And Romney made one last argument in Cleveland Sunday for dismissing Obama from office after a single term.

"He promised to do so very much, but, frankly, he fell so very short," Romney said. "He promised to be a post-partisan president, but he's been most partisan; he's been divisive, blaming, attacking, dividing. And by the way, it's not only Republicans that he refused to listen to; he also refused to listen to independent voices."

Obama seems to have taken on a more fatalistic approach, telling 14,000 supporters in New Hampshire Sunday that the election was in their hands, joking that he'd be little more than a "prop" the rest of the way.

"It's now up to you," he said, former President Bill Clinton once more on hand to warm up the chilly crowd. "That's how a Democracy works, right? That ultimately, it's up to you. You have the power. You are shaping the decisions for this country for decades to come. Right now. In the next two days."

But that doesn't mean the Democrats are done trying to convince voters how to exercise that power. ABC News obtained a set of talking points distributed by the party to surrogates for their last round of chatter with the media.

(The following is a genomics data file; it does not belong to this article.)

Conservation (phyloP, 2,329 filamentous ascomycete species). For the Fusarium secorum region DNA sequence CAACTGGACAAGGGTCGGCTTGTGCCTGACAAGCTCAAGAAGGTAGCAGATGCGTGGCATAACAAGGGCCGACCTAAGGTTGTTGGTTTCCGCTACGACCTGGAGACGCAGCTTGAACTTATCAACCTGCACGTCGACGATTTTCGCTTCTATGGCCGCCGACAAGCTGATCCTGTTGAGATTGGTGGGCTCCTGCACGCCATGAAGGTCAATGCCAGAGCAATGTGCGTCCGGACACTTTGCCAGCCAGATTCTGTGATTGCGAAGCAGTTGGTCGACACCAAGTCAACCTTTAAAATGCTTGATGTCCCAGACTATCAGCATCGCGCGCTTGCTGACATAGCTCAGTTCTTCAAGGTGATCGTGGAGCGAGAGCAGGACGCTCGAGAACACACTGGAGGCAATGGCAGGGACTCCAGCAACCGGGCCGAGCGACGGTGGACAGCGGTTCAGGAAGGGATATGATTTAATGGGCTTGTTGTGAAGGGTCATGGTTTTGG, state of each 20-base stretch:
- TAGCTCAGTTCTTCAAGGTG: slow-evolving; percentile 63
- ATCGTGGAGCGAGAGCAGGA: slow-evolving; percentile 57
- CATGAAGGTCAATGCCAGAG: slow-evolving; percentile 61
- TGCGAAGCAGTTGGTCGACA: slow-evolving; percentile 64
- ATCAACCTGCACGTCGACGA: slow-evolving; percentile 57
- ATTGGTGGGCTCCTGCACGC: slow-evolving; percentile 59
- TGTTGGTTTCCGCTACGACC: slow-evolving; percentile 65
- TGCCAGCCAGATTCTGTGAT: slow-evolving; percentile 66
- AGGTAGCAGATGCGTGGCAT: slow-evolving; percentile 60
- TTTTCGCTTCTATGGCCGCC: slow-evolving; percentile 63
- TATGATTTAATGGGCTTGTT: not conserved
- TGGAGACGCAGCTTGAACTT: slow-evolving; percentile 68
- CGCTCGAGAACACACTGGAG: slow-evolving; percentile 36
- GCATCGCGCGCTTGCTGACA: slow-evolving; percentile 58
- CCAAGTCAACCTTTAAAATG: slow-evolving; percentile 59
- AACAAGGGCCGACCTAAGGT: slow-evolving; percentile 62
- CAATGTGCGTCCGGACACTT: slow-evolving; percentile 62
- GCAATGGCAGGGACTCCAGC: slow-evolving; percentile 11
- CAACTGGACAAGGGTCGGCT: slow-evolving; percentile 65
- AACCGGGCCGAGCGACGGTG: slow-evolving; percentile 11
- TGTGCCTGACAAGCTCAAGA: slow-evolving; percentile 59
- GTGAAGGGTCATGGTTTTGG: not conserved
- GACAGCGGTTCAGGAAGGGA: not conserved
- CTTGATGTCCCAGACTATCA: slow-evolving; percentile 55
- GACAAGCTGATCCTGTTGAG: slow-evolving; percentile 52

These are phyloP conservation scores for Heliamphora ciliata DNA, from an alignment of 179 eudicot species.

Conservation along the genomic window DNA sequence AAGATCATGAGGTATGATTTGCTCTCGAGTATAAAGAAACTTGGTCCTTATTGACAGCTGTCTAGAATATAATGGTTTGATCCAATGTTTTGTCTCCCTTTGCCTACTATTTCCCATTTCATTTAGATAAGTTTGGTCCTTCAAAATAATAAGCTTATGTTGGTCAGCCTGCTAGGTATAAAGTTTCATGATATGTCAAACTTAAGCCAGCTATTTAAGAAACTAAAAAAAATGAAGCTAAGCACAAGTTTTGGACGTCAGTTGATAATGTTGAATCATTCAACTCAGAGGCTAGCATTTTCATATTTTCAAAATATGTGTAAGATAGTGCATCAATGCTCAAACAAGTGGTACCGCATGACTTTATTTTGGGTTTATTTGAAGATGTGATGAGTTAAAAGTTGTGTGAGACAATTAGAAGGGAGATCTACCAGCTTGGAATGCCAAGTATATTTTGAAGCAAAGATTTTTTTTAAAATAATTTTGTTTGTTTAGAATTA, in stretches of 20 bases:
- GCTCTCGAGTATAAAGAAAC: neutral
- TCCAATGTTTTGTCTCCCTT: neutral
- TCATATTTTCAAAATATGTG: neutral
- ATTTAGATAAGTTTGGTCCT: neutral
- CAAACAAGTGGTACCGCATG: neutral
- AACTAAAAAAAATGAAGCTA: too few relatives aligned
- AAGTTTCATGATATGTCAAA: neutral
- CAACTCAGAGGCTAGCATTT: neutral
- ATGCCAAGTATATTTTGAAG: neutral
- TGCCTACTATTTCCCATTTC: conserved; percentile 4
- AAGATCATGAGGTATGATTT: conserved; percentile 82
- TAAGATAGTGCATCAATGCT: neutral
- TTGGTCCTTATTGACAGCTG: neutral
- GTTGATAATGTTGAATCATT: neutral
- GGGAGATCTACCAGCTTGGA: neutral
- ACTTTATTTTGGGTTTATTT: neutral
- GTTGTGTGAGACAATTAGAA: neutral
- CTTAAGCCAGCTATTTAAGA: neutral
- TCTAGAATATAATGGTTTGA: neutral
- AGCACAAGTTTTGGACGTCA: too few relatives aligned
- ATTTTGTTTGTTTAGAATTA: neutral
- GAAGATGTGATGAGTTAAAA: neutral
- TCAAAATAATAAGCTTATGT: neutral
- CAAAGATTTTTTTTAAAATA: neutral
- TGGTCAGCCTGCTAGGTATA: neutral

Among the lines you can expect to hear today: "We know and trust President Obama. We know what he believes, where he stands, and that he's willing to make tough decisions even when they're not politically convenient. We know he'll fight for middle-class families every single day, as hard as he knows how."

They've also been asked to deliver one last round of attacks on the Republican challenger.

"Gov. Romney has been using his talents as a salesman to dress up the same policies that failed our country and crashed our economy," according to the talking-points memo, "and offers them up as change."

Devin Dwyer and Emily Friedman contributed to this report